In a large nonstick skillet, heat the oil over medium heat until oil begins to shimmer.  Fry the tomatoes in batches until golden and crisp, 2 to 3 minutes per side.  Drain on a baking tray lined with paper towels.  Garnish with basil, if desired.  Best served while hot.

Notes:
The tomatoes can be served with a remoulade sauce or with Ranch dressing, if desired.

 

Cream of Tomato Soup

There are still a lot of beautiful tomatoes available at the Farmers Market.  Fortunately, there are many wonderful ways to eat and cook with tomatoes.  One of my favorite ways is to make soup.  I always make several batches of cream of tomato soup during the season.  It just happens to be my favorite soup.

I don’t really care for Campbell’s Tomato Soup, although their Tomato Bisque is fairly good.  Panera Bread, a USA restaurant chain, has an excellent tomato soup; their Vegetarian Creamy Tomato Soup.  But the best is obviously homemade with fresh, ripe tomatoes.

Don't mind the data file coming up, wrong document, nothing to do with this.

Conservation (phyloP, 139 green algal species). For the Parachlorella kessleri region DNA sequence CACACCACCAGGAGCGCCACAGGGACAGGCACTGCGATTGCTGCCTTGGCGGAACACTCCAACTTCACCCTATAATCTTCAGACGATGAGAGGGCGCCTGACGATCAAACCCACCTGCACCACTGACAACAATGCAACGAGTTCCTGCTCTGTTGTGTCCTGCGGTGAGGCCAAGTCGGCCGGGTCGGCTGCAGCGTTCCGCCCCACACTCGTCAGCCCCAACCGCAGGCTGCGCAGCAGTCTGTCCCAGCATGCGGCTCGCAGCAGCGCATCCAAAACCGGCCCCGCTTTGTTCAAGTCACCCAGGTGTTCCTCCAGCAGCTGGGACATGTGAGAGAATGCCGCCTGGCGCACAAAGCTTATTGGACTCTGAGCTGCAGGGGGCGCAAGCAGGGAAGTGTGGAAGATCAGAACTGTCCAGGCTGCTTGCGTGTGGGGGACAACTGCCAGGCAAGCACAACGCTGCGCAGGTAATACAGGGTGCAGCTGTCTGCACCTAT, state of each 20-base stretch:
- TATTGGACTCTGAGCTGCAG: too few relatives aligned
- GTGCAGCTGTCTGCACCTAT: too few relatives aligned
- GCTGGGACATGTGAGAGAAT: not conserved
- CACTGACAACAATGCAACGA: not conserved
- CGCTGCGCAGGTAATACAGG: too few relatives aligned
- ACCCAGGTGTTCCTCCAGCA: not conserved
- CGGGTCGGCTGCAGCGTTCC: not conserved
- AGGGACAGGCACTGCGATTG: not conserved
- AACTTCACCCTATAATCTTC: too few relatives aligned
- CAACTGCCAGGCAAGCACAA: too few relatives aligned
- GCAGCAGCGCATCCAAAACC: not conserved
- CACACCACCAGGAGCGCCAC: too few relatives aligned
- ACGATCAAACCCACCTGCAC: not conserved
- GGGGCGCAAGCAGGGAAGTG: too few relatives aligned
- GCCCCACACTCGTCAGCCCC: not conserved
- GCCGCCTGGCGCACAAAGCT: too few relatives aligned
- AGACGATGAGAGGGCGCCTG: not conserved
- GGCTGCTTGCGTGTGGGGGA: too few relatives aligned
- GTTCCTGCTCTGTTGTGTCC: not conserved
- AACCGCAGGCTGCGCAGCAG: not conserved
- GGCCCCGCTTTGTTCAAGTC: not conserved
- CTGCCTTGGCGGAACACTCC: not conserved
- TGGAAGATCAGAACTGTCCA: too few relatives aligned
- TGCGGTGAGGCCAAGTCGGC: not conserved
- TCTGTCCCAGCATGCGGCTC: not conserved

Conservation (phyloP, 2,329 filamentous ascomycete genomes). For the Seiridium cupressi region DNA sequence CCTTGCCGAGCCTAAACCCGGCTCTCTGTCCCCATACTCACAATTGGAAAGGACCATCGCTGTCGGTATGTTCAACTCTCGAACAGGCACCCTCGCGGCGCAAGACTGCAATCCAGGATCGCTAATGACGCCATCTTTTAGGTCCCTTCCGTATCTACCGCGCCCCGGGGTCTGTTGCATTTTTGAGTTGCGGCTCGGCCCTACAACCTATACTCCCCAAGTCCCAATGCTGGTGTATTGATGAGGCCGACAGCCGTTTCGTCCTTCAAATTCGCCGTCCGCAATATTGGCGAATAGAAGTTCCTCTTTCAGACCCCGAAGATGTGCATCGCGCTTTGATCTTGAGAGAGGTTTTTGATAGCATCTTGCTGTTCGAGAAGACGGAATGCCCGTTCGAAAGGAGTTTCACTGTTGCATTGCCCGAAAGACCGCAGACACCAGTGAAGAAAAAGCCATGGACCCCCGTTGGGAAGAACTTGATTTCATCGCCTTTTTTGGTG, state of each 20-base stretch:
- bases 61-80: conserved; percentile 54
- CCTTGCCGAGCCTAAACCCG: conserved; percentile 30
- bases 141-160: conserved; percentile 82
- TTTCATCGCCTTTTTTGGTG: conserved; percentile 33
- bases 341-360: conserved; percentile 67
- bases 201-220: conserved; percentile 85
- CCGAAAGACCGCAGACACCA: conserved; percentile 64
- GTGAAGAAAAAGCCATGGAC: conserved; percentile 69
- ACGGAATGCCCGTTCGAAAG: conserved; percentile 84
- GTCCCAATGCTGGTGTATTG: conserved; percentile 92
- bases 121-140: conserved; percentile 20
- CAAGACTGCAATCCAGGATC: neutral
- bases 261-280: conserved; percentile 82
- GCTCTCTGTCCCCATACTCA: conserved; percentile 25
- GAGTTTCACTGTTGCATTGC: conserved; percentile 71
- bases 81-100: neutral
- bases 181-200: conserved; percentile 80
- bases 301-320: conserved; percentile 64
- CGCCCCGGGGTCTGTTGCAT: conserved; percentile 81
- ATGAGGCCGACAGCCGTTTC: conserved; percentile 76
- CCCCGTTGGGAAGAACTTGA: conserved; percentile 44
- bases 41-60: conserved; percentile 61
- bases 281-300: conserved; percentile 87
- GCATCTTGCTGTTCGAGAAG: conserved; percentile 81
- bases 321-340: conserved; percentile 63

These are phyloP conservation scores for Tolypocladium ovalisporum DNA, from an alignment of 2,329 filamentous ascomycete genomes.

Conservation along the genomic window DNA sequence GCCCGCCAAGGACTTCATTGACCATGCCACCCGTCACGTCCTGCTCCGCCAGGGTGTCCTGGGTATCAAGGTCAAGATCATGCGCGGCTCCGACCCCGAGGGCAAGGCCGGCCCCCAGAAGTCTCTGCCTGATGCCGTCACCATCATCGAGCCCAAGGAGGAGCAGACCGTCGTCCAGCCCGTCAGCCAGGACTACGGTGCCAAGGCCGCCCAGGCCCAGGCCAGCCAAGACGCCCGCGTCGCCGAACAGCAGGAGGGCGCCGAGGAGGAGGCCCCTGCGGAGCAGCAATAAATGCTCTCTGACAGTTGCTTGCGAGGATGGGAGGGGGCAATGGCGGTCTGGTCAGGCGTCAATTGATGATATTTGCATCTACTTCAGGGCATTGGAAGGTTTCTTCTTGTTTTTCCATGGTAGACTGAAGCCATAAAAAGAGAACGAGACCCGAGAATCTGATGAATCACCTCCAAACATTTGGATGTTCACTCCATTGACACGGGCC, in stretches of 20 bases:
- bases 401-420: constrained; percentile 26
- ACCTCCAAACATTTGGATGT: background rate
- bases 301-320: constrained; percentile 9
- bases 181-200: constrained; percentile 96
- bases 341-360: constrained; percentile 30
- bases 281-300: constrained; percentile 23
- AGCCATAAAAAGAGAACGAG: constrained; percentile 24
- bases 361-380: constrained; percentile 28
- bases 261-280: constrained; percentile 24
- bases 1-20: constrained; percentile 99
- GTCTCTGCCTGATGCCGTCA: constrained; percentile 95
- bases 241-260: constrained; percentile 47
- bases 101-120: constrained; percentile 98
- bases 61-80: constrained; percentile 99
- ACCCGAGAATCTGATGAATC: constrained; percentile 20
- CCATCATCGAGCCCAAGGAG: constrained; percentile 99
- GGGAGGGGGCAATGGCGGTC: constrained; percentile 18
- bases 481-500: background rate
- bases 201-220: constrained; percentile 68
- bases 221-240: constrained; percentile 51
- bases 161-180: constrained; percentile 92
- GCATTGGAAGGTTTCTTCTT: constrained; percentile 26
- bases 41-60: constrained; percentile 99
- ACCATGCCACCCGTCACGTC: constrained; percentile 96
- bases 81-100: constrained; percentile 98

The Campbell Soup Company came out with the condensed tomato soup in 1897.  Although the canned variety made the soup very popular, the first recipe is credited to Maria Parloa in her 1872 cookbook The Appledore Cook Book.

Miss Parloa was a culinary pioneer who authored seven cookbooks and established two cooking schools.  She was also the first to promote cooking brands, such as Baker’s Chocolate.  Miss Parloa also contributed to The Ladies Home Journal magazine and was also part owner.  For more information on this remarkable woman, see this article at the Bethel Public Library.  She left the town of Bethel, CT $2,000 which they used to establish the library.

The above referenced article calls her recipe Tomato Chowder.  However, in her cookbook, it is titled Tomato Soup.  A free digital copy of the cookbook is available from Archive.org.  There are several download options available.